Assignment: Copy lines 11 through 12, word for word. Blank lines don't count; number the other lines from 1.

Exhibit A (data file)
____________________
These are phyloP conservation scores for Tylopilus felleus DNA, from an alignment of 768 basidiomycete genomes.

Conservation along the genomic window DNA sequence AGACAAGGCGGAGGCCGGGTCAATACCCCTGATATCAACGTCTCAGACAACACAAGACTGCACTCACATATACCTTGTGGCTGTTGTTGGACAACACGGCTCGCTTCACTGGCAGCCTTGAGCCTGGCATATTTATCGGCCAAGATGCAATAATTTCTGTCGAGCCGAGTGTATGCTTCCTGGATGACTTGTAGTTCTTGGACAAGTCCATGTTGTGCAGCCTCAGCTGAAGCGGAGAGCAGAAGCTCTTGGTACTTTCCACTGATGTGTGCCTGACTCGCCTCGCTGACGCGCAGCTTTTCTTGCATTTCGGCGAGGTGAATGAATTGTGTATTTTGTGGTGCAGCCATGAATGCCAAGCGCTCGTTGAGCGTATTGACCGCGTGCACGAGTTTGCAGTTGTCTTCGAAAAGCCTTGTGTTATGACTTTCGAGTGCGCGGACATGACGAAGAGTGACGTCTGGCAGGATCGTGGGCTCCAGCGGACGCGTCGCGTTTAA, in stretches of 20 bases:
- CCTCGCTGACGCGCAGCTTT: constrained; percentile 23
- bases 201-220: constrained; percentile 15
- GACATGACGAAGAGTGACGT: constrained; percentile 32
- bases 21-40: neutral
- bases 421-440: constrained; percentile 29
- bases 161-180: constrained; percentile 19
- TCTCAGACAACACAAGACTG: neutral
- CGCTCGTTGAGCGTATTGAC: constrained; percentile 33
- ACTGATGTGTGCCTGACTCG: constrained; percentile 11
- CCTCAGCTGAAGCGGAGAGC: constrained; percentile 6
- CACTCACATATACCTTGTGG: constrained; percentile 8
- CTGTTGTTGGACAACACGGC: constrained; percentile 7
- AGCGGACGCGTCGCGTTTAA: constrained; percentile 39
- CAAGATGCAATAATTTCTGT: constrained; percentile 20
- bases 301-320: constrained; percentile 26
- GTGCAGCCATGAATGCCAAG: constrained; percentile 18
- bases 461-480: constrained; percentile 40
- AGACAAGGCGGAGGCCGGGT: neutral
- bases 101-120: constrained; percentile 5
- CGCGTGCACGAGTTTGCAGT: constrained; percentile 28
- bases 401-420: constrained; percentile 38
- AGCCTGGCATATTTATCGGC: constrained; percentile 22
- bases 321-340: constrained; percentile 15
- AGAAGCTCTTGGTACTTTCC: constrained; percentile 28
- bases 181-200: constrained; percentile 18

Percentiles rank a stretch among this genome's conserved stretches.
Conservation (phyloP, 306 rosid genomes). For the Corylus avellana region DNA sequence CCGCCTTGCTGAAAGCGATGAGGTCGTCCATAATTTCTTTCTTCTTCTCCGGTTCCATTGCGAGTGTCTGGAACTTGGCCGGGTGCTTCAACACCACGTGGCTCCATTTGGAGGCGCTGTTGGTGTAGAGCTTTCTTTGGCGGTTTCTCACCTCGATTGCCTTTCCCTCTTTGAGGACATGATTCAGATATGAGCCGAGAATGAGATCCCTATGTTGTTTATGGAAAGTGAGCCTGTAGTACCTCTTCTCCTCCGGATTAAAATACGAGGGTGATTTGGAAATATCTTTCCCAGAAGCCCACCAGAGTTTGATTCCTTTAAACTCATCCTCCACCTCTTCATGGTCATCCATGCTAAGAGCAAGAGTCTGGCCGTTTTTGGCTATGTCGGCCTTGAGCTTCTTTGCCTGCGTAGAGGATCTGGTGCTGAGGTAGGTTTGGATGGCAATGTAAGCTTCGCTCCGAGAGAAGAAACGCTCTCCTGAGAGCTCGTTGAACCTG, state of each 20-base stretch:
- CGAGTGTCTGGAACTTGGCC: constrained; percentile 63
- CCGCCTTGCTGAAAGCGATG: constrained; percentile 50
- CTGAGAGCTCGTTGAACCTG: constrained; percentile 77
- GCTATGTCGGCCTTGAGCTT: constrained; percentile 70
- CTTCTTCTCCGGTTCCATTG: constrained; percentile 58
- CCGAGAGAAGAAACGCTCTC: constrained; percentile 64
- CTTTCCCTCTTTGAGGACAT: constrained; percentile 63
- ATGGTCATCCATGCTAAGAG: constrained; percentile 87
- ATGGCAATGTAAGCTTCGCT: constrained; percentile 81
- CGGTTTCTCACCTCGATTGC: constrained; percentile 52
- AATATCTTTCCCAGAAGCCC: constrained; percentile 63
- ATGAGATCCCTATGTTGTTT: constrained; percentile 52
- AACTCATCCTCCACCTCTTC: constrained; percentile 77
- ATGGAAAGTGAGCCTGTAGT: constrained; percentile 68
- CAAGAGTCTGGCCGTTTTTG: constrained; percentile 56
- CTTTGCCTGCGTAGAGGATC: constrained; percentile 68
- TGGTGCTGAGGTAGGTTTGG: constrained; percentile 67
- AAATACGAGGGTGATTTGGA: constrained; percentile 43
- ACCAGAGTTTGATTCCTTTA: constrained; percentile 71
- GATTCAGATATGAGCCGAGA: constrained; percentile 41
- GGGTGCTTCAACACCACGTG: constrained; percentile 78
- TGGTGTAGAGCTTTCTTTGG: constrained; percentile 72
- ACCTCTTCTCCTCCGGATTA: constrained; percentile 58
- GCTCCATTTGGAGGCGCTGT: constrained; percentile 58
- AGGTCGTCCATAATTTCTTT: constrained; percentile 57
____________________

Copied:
- ACTGATGTGTGCCTGACTCG: constrained; percentile 11
- CCTCAGCTGAAGCGGAGAGC: constrained; percentile 6